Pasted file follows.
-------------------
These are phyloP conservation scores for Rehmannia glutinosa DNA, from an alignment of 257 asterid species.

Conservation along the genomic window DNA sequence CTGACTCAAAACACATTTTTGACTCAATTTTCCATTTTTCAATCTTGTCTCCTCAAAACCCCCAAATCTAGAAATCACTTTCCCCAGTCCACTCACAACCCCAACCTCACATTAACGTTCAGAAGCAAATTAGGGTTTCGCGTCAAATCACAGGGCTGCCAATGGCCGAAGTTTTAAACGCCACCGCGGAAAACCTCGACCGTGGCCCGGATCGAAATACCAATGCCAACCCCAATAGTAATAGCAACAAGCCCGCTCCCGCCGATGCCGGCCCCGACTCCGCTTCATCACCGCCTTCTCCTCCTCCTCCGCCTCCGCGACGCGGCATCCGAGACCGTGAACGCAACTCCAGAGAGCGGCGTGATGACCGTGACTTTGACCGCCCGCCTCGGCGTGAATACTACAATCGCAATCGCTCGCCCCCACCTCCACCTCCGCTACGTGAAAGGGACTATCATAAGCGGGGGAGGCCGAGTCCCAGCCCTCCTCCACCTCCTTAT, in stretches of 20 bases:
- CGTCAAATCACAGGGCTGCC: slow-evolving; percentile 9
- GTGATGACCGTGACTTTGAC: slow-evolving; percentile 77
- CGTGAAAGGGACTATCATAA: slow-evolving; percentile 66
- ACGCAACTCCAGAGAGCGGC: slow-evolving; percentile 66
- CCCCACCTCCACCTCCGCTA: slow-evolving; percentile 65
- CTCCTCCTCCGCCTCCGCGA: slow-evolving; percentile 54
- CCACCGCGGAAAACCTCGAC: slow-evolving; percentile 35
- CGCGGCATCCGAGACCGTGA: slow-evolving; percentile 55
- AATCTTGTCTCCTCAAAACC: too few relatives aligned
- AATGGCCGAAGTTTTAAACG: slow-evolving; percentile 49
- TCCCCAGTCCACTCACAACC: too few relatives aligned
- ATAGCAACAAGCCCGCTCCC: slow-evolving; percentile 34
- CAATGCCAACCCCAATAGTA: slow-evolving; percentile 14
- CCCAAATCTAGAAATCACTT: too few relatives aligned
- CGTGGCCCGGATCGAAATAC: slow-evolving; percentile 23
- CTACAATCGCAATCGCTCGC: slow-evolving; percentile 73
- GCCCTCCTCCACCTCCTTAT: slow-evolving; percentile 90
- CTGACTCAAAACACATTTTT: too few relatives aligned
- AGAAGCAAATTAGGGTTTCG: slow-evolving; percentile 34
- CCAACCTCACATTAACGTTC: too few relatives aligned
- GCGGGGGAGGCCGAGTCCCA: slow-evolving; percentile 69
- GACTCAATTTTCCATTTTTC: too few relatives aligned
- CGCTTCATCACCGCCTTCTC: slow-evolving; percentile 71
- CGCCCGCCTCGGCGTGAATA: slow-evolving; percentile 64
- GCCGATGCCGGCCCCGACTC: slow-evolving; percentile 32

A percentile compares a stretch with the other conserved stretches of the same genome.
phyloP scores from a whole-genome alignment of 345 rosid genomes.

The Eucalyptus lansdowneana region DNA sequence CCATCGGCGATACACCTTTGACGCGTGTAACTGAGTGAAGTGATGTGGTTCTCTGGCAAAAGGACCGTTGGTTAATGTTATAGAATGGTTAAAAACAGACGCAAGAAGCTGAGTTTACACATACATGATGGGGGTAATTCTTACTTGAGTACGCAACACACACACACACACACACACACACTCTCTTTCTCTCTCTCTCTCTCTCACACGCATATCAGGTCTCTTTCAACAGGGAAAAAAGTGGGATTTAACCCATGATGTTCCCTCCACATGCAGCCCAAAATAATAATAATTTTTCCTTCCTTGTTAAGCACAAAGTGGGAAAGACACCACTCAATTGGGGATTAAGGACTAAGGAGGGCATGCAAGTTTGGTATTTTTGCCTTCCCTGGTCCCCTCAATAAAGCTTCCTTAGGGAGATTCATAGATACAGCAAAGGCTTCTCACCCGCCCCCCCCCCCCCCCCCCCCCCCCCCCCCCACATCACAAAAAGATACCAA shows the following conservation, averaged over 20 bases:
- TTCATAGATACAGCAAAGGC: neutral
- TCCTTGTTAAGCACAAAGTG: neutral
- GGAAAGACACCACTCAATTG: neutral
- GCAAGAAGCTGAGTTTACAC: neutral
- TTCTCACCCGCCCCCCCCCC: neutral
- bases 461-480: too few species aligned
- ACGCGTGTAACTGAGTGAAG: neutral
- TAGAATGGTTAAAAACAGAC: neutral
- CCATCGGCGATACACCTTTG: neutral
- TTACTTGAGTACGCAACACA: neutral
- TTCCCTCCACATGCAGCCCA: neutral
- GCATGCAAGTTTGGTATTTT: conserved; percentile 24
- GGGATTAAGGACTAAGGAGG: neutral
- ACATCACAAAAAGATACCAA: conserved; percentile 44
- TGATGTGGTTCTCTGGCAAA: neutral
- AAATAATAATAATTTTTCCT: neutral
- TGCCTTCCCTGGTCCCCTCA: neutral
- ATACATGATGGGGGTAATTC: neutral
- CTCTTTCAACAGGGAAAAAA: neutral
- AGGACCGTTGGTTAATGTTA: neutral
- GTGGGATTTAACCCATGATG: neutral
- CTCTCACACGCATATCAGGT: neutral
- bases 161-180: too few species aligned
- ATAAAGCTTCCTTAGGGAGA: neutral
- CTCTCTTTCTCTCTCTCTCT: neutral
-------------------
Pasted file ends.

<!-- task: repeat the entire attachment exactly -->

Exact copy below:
These are phyloP conservation scores for Rehmannia glutinosa DNA, from an alignment of 257 asterid species.

Conservation along the genomic window DNA sequence CTGACTCAAAACACATTTTTGACTCAATTTTCCATTTTTCAATCTTGTCTCCTCAAAACCCCCAAATCTAGAAATCACTTTCCCCAGTCCACTCACAACCCCAACCTCACATTAACGTTCAGAAGCAAATTAGGGTTTCGCGTCAAATCACAGGGCTGCCAATGGCCGAAGTTTTAAACGCCACCGCGGAAAACCTCGACCGTGGCCCGGATCGAAATACCAATGCCAACCCCAATAGTAATAGCAACAAGCCCGCTCCCGCCGATGCCGGCCCCGACTCCGCTTCATCACCGCCTTCTCCTCCTCCTCCGCCTCCGCGACGCGGCATCCGAGACCGTGAACGCAACTCCAGAGAGCGGCGTGATGACCGTGACTTTGACCGCCCGCCTCGGCGTGAATACTACAATCGCAATCGCTCGCCCCCACCTCCACCTCCGCTACGTGAAAGGGACTATCATAAGCGGGGGAGGCCGAGTCCCAGCCCTCCTCCACCTCCTTAT, in stretches of 20 bases:
- CGTCAAATCACAGGGCTGCC: slow-evolving; percentile 9
- GTGATGACCGTGACTTTGAC: slow-evolving; percentile 77
- CGTGAAAGGGACTATCATAA: slow-evolving; percentile 66
- ACGCAACTCCAGAGAGCGGC: slow-evolving; percentile 66
- CCCCACCTCCACCTCCGCTA: slow-evolving; percentile 65
- CTCCTCCTCCGCCTCCGCGA: slow-evolving; percentile 54
- CCACCGCGGAAAACCTCGAC: slow-evolving; percentile 35
- CGCGGCATCCGAGACCGTGA: slow-evolving; percentile 55
- AATCTTGTCTCCTCAAAACC: too few relatives aligned
- AATGGCCGAAGTTTTAAACG: slow-evolving; percentile 49
- TCCCCAGTCCACTCACAACC: too few relatives aligned
- ATAGCAACAAGCCCGCTCCC: slow-evolving; percentile 34
- CAATGCCAACCCCAATAGTA: slow-evolving; percentile 14
- CCCAAATCTAGAAATCACTT: too few relatives aligned
- CGTGGCCCGGATCGAAATAC: slow-evolving; percentile 23
- CTACAATCGCAATCGCTCGC: slow-evolving; percentile 73
- GCCCTCCTCCACCTCCTTAT: slow-evolving; percentile 90
- CTGACTCAAAACACATTTTT: too few relatives aligned
- AGAAGCAAATTAGGGTTTCG: slow-evolving; percentile 34
- CCAACCTCACATTAACGTTC: too few relatives aligned
- GCGGGGGAGGCCGAGTCCCA: slow-evolving; percentile 69
- GACTCAATTTTCCATTTTTC: too few relatives aligned
- CGCTTCATCACCGCCTTCTC: slow-evolving; percentile 71
- CGCCCGCCTCGGCGTGAATA: slow-evolving; percentile 64
- GCCGATGCCGGCCCCGACTC: slow-evolving; percentile 32

A percentile compares a stretch with the other conserved stretches of the same genome.
phyloP scores from a whole-genome alignment of 345 rosid genomes.

The Eucalyptus lansdowneana region DNA sequence CCATCGGCGATACACCTTTGACGCGTGTAACTGAGTGAAGTGATGTGGTTCTCTGGCAAAAGGACCGTTGGTTAATGTTATAGAATGGTTAAAAACAGACGCAAGAAGCTGAGTTTACACATACATGATGGGGGTAATTCTTACTTGAGTACGCAACACACACACACACACACACACACACTCTCTTTCTCTCTCTCTCTCTCTCACACGCATATCAGGTCTCTTTCAACAGGGAAAAAAGTGGGATTTAACCCATGATGTTCCCTCCACATGCAGCCCAAAATAATAATAATTTTTCCTTCCTTGTTAAGCACAAAGTGGGAAAGACACCACTCAATTGGGGATTAAGGACTAAGGAGGGCATGCAAGTTTGGTATTTTTGCCTTCCCTGGTCCCCTCAATAAAGCTTCCTTAGGGAGATTCATAGATACAGCAAAGGCTTCTCACCCGCCCCCCCCCCCCCCCCCCCCCCCCCCCCCCACATCACAAAAAGATACCAA shows the following conservation, averaged over 20 bases:
- TTCATAGATACAGCAAAGGC: neutral
- TCCTTGTTAAGCACAAAGTG: neutral
- GGAAAGACACCACTCAATTG: neutral
- GCAAGAAGCTGAGTTTACAC: neutral
- TTCTCACCCGCCCCCCCCCC: neutral
- bases 461-480: too few species aligned
- ACGCGTGTAACTGAGTGAAG: neutral
- TAGAATGGTTAAAAACAGAC: neutral
- CCATCGGCGATACACCTTTG: neutral
- TTACTTGAGTACGCAACACA: neutral
- TTCCCTCCACATGCAGCCCA: neutral
- GCATGCAAGTTTGGTATTTT: conserved; percentile 24
- GGGATTAAGGACTAAGGAGG: neutral
- ACATCACAAAAAGATACCAA: conserved; percentile 44
- TGATGTGGTTCTCTGGCAAA: neutral
- AAATAATAATAATTTTTCCT: neutral
- TGCCTTCCCTGGTCCCCTCA: neutral
- ATACATGATGGGGGTAATTC: neutral
- CTCTTTCAACAGGGAAAAAA: neutral
- AGGACCGTTGGTTAATGTTA: neutral
- GTGGGATTTAACCCATGATG: neutral
- CTCTCACACGCATATCAGGT: neutral
- bases 161-180: too few species aligned
- ATAAAGCTTCCTTAGGGAGA: neutral
- CTCTCTTTCTCTCTCTCTCT: neutral